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Basic Trope: One sufficiently-powerful fighter can take out any number of stock henchmen as long as it is a large number.

  • Straight: The hero takes out a large group of enemies without much of a problem.
  • Exaggerated:
  • Justified:
    • The hero has been specifically trained to fight against overwhelming numbers and wields a weapon suited for fighting many enemies at once.
    • Groups of robotic mooks run on the same energy source, so the fewer members of a group, the more power per robot.
    • Or mass training a bunch of mooks at once means they don't get as personalized and thorough training as a hero personally trained by Grand Master Karaashi
    • Or: Too many mooks results in them getting in each other's way while giving the hero a target-rich environment.
    • Or: The Dragon or Big Bad is Dangerously Genre Savvy and makes the hero wear himself out going through mooks. By the time he is reached, he can barely stand.
    • Ninjas are assassins, not frontline troops. One at a time, sneaking up on a hero, when they can use stealth to their advantage, they can do far much more good (or evil, as the case may be).
    • Or: The Dragon or Big Bad will send out his worst mooks en masse as cannon fodder, hoping that quantity will make up for (lack of) quality, while his less common, more competent mooks get sent out in smaller groups so to make better use the scarcer resource they represent.
    • Or, the massive army of mooks is really just one enemy with Doppleganger Spin powers. As the clones are mowed down, the rest become stronger.
    • The hero is a mage with spells to cut down weak mooks en masse who was never meant to solo strong lone enemies.
  • Inverted:
    • An army of good footsoldiers takes on a lone badass villain.
    • Alternatively: The more zombies show up, the more powerful each individual zombie seems to be.
  • Subverted:
    • The hero jumps into a group of enemies, only to find out that they are a lot more powerful than they look.
    • The hero can defeat ten men at once. Give him twenty, though, and he's toast.
    • After cutting down groups of mooks, the hero runs into The Brute. They have a stare-off, prepare to fight... and the hero demolishes him as easily as the mooks before.
  • Double Subverted: ...But now that the hero has gotten into the swing of the battle, he can take care of them easily.
  • Parodied:
    • Groups of henchmen trip over themselves to retreat whenever they see a single hero advance towards them. Or one fighter can take on a group of enemies no matter how large it is.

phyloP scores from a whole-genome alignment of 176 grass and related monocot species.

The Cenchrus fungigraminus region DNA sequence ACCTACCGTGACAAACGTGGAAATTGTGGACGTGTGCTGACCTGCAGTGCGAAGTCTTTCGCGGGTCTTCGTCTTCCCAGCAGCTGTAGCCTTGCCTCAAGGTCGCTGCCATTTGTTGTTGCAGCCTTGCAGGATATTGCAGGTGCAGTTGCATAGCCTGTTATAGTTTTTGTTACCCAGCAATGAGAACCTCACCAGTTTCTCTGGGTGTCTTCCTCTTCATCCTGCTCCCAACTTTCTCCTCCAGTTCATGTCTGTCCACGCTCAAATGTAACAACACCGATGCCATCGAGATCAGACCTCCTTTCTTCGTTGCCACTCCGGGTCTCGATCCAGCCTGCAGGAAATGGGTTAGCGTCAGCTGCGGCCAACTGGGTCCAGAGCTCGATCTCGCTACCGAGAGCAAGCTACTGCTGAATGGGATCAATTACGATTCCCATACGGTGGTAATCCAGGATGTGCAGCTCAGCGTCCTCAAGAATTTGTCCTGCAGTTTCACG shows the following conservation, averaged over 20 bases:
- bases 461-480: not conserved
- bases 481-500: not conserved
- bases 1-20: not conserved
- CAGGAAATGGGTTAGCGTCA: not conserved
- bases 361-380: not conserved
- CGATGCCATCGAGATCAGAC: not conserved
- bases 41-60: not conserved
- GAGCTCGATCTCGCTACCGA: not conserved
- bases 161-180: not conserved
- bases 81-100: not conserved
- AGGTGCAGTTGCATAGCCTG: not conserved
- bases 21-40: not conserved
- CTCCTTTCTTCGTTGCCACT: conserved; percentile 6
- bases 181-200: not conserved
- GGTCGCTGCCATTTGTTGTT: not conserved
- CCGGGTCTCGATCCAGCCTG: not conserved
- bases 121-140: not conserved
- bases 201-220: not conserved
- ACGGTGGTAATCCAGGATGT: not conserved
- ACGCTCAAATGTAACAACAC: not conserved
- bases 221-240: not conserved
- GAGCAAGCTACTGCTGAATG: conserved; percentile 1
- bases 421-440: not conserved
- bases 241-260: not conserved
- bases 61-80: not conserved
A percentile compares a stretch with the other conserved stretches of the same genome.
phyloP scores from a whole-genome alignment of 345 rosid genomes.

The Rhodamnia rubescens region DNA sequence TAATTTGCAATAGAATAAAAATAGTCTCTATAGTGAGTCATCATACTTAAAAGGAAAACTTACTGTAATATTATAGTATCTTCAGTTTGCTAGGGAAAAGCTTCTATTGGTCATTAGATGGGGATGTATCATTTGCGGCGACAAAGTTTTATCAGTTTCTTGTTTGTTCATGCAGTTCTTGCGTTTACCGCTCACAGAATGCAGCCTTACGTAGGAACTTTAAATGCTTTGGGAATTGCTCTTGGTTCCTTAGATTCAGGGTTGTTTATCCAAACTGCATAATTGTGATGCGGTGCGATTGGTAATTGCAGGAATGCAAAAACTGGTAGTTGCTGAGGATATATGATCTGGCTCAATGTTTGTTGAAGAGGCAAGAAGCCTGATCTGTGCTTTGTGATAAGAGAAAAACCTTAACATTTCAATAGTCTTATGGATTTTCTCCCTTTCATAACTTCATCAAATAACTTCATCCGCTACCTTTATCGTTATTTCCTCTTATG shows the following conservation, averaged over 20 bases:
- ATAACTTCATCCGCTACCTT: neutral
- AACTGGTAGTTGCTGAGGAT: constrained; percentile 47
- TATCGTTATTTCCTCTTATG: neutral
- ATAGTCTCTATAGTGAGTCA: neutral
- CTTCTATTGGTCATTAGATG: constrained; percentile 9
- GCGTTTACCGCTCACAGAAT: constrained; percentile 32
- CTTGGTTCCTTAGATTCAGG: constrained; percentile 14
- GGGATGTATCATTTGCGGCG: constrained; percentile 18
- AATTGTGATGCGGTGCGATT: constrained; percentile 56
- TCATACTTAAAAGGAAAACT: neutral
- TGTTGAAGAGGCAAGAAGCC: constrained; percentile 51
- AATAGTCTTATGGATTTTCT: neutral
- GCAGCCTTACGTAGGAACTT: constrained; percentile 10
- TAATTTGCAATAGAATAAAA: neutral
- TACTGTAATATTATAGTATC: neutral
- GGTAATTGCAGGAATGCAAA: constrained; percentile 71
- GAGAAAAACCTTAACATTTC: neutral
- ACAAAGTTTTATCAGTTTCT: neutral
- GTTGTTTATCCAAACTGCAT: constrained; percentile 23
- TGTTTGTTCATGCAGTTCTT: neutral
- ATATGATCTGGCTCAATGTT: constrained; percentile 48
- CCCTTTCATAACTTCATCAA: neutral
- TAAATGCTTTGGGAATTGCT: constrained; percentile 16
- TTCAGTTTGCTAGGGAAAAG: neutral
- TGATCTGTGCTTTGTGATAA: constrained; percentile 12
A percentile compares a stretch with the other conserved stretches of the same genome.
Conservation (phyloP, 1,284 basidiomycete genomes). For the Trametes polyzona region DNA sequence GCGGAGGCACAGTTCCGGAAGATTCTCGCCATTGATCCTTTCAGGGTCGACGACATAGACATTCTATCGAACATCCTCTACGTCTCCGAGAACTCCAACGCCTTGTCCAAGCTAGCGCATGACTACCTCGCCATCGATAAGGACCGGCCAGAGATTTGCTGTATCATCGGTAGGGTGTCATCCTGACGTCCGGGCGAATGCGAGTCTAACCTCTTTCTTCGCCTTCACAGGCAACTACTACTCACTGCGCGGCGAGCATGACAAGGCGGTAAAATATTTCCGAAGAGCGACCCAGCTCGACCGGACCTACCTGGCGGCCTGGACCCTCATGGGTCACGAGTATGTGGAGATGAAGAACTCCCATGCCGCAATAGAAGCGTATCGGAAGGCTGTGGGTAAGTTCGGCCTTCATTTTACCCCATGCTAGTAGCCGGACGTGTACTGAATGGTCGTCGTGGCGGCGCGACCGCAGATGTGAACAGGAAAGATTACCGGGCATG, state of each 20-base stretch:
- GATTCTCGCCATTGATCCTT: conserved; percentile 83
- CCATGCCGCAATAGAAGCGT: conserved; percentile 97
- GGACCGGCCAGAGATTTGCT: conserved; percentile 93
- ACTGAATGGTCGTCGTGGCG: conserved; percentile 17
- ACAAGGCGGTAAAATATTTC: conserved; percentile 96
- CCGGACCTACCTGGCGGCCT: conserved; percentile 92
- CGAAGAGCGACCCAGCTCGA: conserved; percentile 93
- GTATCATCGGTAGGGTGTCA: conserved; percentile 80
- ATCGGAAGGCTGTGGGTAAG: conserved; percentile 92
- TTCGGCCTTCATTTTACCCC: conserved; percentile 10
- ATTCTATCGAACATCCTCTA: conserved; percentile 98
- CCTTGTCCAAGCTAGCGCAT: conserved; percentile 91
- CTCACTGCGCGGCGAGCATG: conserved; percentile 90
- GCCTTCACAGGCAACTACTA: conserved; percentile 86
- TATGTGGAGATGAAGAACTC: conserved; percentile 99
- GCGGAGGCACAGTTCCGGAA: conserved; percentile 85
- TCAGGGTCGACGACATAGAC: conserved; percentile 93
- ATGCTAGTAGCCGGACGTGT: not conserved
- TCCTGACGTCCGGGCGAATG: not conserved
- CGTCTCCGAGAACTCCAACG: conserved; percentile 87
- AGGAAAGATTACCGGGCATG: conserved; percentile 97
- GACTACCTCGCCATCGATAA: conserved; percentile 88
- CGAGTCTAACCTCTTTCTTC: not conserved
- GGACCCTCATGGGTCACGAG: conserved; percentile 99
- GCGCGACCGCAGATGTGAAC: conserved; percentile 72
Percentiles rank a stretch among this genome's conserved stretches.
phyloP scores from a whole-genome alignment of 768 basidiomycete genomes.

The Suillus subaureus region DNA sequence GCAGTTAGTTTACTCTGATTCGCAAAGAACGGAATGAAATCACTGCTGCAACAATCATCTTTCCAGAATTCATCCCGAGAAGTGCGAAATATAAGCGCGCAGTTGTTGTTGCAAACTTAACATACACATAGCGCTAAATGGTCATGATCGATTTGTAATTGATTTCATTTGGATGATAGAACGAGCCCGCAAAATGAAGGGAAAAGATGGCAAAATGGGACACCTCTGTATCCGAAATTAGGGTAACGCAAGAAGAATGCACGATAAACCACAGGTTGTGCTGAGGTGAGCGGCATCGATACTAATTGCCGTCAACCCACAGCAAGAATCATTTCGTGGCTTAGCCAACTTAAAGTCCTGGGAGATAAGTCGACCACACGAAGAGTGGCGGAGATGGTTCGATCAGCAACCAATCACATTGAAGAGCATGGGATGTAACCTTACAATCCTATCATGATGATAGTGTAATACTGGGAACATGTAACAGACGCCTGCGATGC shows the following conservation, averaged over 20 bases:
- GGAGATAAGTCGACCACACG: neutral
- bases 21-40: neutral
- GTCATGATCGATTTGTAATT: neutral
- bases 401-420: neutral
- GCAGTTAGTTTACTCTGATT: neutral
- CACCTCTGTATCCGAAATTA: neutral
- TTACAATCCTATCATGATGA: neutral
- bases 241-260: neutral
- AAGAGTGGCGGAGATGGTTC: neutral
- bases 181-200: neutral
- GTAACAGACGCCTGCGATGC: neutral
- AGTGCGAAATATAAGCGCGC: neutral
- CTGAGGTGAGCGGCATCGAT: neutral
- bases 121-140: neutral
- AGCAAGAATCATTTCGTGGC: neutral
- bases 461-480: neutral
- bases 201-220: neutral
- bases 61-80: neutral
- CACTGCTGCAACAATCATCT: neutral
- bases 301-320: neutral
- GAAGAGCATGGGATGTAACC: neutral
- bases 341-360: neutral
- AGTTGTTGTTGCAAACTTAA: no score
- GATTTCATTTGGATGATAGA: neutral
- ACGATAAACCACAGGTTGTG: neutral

• Said henchmen trip over themselves on their way to battle!
  • Deconstructed: A single hero charges into the group, expecting to defeat his enemies easily. Turns out this was a pretty bad idea as the opponents gang up on him and finish him off.
    • Or he does beat them all... but because there were no witnesses, no one will believe that he has done such a thing.
  • Reconstructed:
    • ...But the challenge of taking on so many enemies at once forces him to fight with even more strength, since he's now fighting for his own survival.
    • The hero deliberately sets up a camera before the fight to prove their badassery and the bad guys let them finish before attacking
  • Zig Zagged: Various groups of enemies give the hero different levels of trouble with regard to defeating them.
  • Averted: The hero knows better than to recklessly attack his enemies and brings plenty of allies to help him out.
  • Enforced: "We need the hero to fight off hordes of enemies so it'll look really epic."
  • Lampshaded: "Who knew one guy could be so powerful?"
  • Invoked: The hero begins drawing plans for attacking the enemy fort, one of them being to charge wildly at the opponents and hope for the best.
  • Defied: The hero charges into battle, thinks about it for a second and turns back to get reinforcements.
  • Discussed: "Hell yeah, they brought out the ninja! Those guys don't stand a chance now!"
  • Conversed: "You ever wonder why one guy is capable of taking down entire armies of henchmen with such little effort?"
  • Played For Drama: More and more enemies start ganging up on the hero. The hero is fighting hard, but it's unsure if he'll be able to take on any more mooks.
  • Played For Laughs: The hero battles the henchmen with ease, possibly not even trying or doing other things while fighting (reading a book, making a phonecall, etc.).

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